AstraZeneca will create up to 100 jobs in Blanchardstown, Dublin after announcing plans to build an advanced manufacturing facility. The British-Swedish multinational pharmaceutical and biotechnology company has announced plans for the construction of an advanced manufacturing facility in Blanchardstown.
AstraZeneca will launch an API (active pharmaceutical ingredient) manufacturing facility for small molecules. Costing around €306 million, the biopharmaceutical company behind the COVID-19 vaccine will launch its plant at the Alexion Campus in College Park.
According to the British-Swedish pharmaceutical company, the new plant will “transform the development and commercialisation of new medicines”, creating around 100 highly skilled occupations in both engineering and science.
Taoiseach Micheál Martin welcomed the news on Twitter this morning and said: “Great news that AstraZeneca is to establish its first ever manufacturing facility in Ireland, creating 100 highly-skilled jobs.
“The $360m investment in Dublin is a huge boost to the area, and to the entire country’s life-sciences sector. In choosing Ireland as the location for its new next-generation active pharmaceutical ingredient manufacturing facility, AstraZeneca joins the very strong and successful network of global life sciences companies we have in Ireland. I wish them every success with their operations here.”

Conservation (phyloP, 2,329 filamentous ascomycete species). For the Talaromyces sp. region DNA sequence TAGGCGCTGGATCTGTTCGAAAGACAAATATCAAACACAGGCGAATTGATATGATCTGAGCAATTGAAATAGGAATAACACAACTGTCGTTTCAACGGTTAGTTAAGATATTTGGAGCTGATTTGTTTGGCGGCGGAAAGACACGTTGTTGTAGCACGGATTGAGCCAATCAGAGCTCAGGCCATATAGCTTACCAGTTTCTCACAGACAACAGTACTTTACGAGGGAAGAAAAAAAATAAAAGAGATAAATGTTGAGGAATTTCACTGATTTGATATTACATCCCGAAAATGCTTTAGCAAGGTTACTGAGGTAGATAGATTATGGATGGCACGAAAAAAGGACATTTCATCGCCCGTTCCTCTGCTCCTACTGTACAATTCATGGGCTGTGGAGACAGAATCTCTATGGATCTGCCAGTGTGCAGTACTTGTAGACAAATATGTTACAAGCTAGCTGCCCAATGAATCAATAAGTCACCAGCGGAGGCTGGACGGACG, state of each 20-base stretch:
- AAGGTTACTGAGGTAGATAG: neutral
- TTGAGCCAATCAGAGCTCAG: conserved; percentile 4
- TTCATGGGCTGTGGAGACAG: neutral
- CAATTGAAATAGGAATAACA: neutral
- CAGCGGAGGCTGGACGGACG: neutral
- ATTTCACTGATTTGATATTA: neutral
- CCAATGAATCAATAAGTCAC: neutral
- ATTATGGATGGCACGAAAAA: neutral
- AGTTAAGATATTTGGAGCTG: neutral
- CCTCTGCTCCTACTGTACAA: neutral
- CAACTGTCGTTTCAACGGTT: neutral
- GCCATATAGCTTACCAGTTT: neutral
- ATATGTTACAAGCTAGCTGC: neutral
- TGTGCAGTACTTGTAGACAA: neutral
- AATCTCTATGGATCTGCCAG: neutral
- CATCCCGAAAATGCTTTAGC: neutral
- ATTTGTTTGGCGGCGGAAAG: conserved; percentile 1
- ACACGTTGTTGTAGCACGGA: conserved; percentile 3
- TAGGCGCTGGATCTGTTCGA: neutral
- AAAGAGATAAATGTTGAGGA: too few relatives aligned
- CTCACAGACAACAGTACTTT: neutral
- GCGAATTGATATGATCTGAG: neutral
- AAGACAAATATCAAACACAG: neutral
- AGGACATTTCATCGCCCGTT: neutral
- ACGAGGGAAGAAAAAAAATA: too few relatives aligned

Pascal Soriot, CEO of AstraZeneca, is said to be “tremendously proud” of the plan, and said the major investment will “nurture the country’s dynamic life sciences sector and allow for the development of high value-added medicines.”
The new plant is said to reduce commercialisation lead times and expenditure significantly, introducing a more sustainable manufacturing process. AstraZeneca believe the design of the new plant will enable the addition its capabilities. This, in part, allows the company to manufacture a wide range of medicines, including new modalities such as antibody-drug conjugates and oligonucleotides.
AstraZeneca’s executive vice president, Pam Cheng, said that the future “manufacturing of APIs for our medicines includes compounds with highly complex synthesis, requiring next generation technologies and capabilities that can respond quickly and nimbly to rapidly-changing clinical and commercial needs.”